This article was added by the user . TheWorldNews is not responsible for the content of the platform.

Fears of possible ‘gang war’ brewing in Ōpōtiki


Talk of a possible ‘gang war’ brewing in the eastern Bay of Plenty town of Ōpōtiki has locals worried and police out in force.

Police investigating the death of Mongrel Mob Barbarian gang president Steven Takatini.
Police investigating the death of Mongrel Mob Barbarian gang president Steven Takatini. (Source: 1News)

Hundreds of patched Mongrel Mob Barbarian members have flooded into town today for the tangi of gang president Steven Taiatini, who was killed on Friday in an alleged altercation with rival gang members.

Many of the residents 1News spoke to, who didn’t want to be identified, said they are staying home if possible.

There were gunshots heard in the town last night, and three fires in the last three days – all suspected arsons.

Extra police being sent to Ōpōtiki as gang tensions rise

Local schools and the library have closed their doors as hundreds of Mongrel Mob members flood into the town for the tangi. (Source: 1News)

Another community leader who was meeting with gang leaders this afternoon told 1News they wanted to ensure innocent members of the public aren’t caught up in any crossfire.

“The community have been on edge a little bit. We’re trying to keep things calm,” Ōpōtiki mayor David Moore said.

“The local iwi and police, I’ve been working with them the last two days – they’ve been working very hard behind the scenes to try and calm things down a bit.”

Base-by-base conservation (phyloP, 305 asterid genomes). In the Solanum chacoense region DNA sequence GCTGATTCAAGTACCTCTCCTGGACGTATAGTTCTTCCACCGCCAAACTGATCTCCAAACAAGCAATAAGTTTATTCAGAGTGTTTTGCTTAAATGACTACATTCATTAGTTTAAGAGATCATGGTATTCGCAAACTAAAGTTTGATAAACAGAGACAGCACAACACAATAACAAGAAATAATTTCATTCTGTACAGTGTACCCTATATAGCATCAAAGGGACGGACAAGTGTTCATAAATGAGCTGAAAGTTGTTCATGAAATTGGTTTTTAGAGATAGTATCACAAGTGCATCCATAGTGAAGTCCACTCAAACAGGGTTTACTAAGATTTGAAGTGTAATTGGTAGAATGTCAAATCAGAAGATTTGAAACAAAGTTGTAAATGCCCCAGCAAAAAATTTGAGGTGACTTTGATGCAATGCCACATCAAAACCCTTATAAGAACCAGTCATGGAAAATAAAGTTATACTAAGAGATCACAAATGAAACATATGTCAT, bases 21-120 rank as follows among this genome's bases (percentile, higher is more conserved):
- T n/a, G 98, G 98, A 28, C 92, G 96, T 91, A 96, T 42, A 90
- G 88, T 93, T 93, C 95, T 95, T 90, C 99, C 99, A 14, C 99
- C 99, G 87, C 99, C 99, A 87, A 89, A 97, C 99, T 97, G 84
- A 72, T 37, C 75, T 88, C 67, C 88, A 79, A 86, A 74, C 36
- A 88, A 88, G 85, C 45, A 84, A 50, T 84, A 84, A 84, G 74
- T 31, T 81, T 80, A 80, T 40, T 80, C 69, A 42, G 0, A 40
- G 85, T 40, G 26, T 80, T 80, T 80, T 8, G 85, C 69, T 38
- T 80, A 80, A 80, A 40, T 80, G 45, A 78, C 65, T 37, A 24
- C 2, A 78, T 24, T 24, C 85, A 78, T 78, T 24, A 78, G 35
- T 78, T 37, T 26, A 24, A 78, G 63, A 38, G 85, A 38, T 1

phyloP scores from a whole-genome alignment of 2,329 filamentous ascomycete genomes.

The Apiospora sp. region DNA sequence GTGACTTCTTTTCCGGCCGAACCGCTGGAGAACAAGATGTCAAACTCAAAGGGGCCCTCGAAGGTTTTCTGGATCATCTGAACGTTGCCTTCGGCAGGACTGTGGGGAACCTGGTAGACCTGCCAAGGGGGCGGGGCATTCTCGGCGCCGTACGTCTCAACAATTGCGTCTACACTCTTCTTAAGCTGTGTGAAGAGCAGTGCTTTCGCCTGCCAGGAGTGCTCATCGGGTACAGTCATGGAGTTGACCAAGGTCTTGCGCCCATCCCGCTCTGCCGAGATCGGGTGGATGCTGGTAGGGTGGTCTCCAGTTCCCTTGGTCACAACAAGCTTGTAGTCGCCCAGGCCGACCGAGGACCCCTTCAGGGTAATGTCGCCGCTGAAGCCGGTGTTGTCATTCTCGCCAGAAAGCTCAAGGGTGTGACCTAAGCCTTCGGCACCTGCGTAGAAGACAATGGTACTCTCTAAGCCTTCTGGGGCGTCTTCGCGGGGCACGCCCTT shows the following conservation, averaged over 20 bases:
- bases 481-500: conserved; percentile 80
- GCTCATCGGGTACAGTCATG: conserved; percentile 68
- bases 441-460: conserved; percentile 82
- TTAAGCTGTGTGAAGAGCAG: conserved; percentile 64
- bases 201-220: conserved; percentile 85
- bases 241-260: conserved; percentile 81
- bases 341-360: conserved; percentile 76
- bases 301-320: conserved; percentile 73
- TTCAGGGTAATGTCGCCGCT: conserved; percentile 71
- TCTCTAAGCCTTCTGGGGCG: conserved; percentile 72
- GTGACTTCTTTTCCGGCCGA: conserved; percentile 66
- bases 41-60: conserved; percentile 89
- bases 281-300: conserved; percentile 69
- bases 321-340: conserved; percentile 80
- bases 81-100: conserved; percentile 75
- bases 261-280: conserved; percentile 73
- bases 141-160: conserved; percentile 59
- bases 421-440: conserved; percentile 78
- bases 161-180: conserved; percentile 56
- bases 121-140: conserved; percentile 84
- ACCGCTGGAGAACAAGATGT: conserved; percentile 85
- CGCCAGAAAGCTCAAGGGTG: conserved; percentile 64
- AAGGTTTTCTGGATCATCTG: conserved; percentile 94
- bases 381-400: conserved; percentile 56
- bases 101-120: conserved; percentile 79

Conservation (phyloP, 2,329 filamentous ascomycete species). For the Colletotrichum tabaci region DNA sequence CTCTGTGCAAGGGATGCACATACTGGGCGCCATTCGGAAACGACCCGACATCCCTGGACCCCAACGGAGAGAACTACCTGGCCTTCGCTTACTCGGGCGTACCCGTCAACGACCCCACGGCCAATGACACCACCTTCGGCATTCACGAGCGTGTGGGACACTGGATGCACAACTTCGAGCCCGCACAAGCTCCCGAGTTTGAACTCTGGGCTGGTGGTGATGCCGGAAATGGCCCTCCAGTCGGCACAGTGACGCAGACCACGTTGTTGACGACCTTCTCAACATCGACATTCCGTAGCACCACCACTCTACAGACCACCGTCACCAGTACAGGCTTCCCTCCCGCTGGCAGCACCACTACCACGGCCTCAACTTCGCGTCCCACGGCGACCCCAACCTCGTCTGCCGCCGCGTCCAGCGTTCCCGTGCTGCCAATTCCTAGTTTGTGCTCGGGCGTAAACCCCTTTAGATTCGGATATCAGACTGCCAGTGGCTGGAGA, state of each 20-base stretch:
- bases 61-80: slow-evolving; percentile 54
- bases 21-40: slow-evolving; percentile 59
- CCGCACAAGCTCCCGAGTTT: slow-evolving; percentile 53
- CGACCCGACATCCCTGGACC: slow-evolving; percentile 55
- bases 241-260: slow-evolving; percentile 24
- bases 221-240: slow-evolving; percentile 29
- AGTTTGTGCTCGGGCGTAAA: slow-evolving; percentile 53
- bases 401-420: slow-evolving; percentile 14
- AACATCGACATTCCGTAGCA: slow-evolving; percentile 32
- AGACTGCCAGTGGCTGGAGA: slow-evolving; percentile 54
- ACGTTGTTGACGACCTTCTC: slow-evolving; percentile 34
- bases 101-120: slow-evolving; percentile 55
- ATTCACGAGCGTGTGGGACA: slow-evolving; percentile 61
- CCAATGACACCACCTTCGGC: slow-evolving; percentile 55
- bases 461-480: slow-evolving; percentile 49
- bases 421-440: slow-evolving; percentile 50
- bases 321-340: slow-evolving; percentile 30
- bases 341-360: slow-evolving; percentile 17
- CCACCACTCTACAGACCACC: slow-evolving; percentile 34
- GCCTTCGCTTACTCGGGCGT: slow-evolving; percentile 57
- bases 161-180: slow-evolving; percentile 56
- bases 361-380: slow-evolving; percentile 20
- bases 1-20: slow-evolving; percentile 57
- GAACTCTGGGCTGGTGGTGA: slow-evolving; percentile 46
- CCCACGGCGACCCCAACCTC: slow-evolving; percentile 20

Moore said while there is “definitely tension out there” due to Taiatini’s status and the potential ramifications following his death, “he is a local, he is a family member so they’re all grieving”.

“We’re doing everything we possibly can to calm the tensions and hopefully let the police do their job as swiftly as they can.”

The town has been “extra quiet” in recent days, Moore said, and the local high school and Te Kura O Omarumutu have closed their doors of “their own accord”. The primary school was open, but many parents choose to keep their tamariki at home.

“It’s hard to carry on like normal when schools are closing but that is their choice, not something the police have advised them to do or council – it’s just, they’ve taken it upon themselves,” he explained.

Iwi and education trusts met to discuss whether to close more schools in the area in the next few days, citing concerns about tensions between gang families spilling over into the schoolyard.

He expressed the importance of giving the Taiatini’s whānau space to grieve.

“It’s just natural to feel the pain that they’re going through and they will be angry,” he said.

“This is an active homicide investigation and no one has been held to account yet.”